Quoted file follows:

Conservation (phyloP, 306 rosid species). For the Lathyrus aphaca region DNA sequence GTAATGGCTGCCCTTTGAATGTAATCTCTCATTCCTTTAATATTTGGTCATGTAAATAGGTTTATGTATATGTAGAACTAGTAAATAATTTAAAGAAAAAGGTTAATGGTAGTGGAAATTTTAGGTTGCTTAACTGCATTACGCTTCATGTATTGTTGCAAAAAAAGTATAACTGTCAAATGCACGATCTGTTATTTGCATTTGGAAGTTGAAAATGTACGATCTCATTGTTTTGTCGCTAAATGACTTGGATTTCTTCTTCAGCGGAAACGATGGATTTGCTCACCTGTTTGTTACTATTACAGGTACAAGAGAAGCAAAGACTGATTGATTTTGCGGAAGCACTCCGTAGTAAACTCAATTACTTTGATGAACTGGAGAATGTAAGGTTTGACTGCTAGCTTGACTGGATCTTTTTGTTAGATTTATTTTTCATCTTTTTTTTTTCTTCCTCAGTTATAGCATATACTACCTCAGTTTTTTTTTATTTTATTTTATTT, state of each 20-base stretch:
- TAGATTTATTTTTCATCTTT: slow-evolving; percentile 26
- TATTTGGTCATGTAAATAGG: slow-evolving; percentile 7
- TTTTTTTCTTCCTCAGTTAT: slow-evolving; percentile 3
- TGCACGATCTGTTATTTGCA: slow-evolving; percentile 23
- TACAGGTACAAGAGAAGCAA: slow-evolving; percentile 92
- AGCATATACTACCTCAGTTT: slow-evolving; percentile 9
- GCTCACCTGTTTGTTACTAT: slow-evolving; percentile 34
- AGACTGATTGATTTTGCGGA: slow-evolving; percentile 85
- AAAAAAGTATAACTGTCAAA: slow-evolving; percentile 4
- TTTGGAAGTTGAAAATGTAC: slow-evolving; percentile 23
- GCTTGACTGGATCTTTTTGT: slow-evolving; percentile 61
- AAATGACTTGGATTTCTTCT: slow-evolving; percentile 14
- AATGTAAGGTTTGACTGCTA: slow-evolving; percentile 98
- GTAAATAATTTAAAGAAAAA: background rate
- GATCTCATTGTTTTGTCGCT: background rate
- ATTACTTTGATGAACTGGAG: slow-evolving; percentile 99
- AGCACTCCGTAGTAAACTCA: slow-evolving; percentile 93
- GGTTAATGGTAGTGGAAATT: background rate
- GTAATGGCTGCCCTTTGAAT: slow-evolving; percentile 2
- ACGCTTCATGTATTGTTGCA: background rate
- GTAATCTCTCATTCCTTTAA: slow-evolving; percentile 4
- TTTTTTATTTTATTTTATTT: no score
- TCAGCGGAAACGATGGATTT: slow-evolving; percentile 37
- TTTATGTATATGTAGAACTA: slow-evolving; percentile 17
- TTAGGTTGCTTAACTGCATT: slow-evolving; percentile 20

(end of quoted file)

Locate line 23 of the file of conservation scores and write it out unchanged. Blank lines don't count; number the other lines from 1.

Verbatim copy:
- TTTTTTATTTTATTTTATTT: no score